reason #3: to proclaim liberty to the captives
Have you started to notice how each reason flows into the next? Jesus' third reason for coming to us was to "proclaim liberty" or "release" to the captives. The word "release" in Greek is aphesis and has two meanings, "release from bondage or imprisonment" and "forgiveness or pardon, of sins (letting them go as if they had never been committed), remission of the penalty." Jesus third reason for coming, was to forgive us of our sins and set us free from the penalty of death (Romans 6:23).
Reason #4: sight for the blind
Who are the blind? The Greek word for blind is typhlos which comes from the root word typhoō, which means "to be proud, lifted up with pride or to be high-minded." The Old Testament translates this part of the verse as "the opening of the eyes to them that are bound." I like the KJV translation best because it really gets the point across. It reads - "the opening of the prison to them that are bound." So the fourth reason Jesus came to us, was to open the eyes of those who are held captive to sin, but don't see it. For example, before I believed in Jesus and accepted his gift of salvation, I did not acknowledge that I was a sinner. I knew the basics of what was right and what was wrong (don't steal, don't kill, etc.) but I was blind to my need of a relationship with God. I was blind to what displeased God. I was still in Satan's camp, so to speak. I didn't worry about eternal life or life after death. My perception of "being good" was based on my own values and not on the Lord's. So what I believed was good, God frowned on. But I didn't know that because I was blind to my sin. The song Amazing Grace has it right, "I once was blind but now I see." Only the work of the Holy Spirit can bring a person to a place in their life, where they question their mortality and their need for God. And Jesus came to make that relationship with God possible through his death on the cross. He is our bridge to God, because as a sinner I could never approach a Holy God, but as someone saved through the blood of Christ, I can now go freely before Him. I am no longer blind to my sin. I am no longer bound to my former way of life, but free in Christ Jesus! So the fourth reason Jesus came was to open the eyes of sinners, so they may see their sinful state and seek forgiveness and be granted it because of Jesus' sacrifice.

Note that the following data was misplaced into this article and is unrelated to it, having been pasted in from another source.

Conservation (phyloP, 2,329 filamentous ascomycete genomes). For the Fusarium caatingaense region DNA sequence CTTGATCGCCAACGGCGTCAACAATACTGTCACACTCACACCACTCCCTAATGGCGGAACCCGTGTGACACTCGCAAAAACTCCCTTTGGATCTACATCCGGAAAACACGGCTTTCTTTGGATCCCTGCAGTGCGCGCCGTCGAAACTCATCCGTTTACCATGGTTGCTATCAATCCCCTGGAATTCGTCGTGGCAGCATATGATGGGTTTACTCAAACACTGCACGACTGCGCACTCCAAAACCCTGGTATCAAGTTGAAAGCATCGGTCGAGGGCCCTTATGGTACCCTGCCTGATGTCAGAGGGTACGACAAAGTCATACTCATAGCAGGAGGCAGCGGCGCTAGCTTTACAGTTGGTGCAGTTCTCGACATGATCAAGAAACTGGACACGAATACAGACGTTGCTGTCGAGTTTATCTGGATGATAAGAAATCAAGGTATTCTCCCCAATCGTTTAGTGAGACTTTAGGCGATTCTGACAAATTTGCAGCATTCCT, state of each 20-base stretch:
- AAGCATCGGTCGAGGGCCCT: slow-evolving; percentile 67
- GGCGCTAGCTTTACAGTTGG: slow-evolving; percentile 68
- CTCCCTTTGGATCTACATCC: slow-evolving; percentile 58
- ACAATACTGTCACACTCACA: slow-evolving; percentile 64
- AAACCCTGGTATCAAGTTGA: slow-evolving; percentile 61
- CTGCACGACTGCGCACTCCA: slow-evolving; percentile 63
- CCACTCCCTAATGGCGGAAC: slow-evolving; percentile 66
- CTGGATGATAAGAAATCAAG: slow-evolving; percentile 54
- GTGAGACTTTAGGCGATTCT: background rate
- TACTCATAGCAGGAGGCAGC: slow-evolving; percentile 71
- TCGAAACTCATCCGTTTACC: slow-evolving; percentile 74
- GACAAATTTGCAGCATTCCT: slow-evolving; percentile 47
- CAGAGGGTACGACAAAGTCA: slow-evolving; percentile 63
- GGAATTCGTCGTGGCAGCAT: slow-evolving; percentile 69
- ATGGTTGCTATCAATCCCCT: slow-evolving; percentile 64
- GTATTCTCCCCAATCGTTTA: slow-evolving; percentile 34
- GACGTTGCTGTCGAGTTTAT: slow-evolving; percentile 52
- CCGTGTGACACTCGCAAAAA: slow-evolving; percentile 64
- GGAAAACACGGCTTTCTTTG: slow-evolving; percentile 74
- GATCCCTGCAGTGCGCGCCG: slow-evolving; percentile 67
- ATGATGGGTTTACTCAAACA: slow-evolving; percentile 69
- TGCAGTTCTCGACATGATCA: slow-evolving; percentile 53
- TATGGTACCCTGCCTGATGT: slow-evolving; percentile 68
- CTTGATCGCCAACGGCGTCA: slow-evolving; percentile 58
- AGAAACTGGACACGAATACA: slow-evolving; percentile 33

reason #5: to proclaim the year of God's pleasure
One of the amazing things about these verses and why Jesus quoted them was where he stopped when reading them. Do you know that he didn't even finish the rest of the last verse? It actually reads:
To proclaim the year of HaShem's good pleasure, and the day of vengeance of our G-d. (Isaiah 61:2, JPS).
How interesting that he omitted speaking of the vengeance of God. Luke 4:20-21 goes on to say that after Jesus stopped reading "the eyes of all in the synagogue were fixed on Him." They were fixed on Him because they knew he hadn't finished the verse. They were waiting for an explanation. So Jesus gave them one and said,“Today this Scripture has been fulfilled in your hearing.” And everyone in the synagogue was impressed by his gracious words and marvelled that Joseph's son could speak so eloquently. Jesus had just announced that God had sent him for a specific mission - to bring the good news that God had a plan of salvation for them and that Jesus would be the one to proclaim that good news starting that very year. It was a "feel good" message and everyone loved it! But then Jesus hit them with his "big announcement." He told them that they (meaning his own people) would not accept him and that this "feel good" message he had just announced wasn't meant for them. Why wasn't Jesus' good news for the people in his hometown? Because he knew their hearts. He knew they would reject him and because of their anger at being compared to lepers they tried to kill him.
But Jesus' big announcement had a broader connotation to it, he used his hometown as a metaphor to make a point about how some people would accept him and some would reject him. The Jews in particular had a hard time (and still do) accepting Jesus' gift of salvation. Some (not all) would ultimately reject him and his good news of salvation and we know what happened after that - Jesus was crucified. But praise the Lord, He rose again! And he left his disciples with this commandment, "Go into all the world and preach the gospel" (Mark 16:15). And in Matthew 28:19-20 Jesus commanded his disciples to, make disciples of all the nations, baptize them in the name of the Father, Son and Holy Spirit and teach them to observe all he commanded them.
Our mission therefore is clear - to share the good news and baptize and teach those who receive that good news, which is this - Jesus came for those who recognize they are sinners, to heal them, forgive them and set them free from condemnation. When you share that message you are being an obedient disciple of Christ. Don't demand someone make a "commitment" to God right then and there. Don't pressure them to say a "sinners prayer" (FYI - that's not even biblical). Just share the good news and let the Holy Spirit take it from there.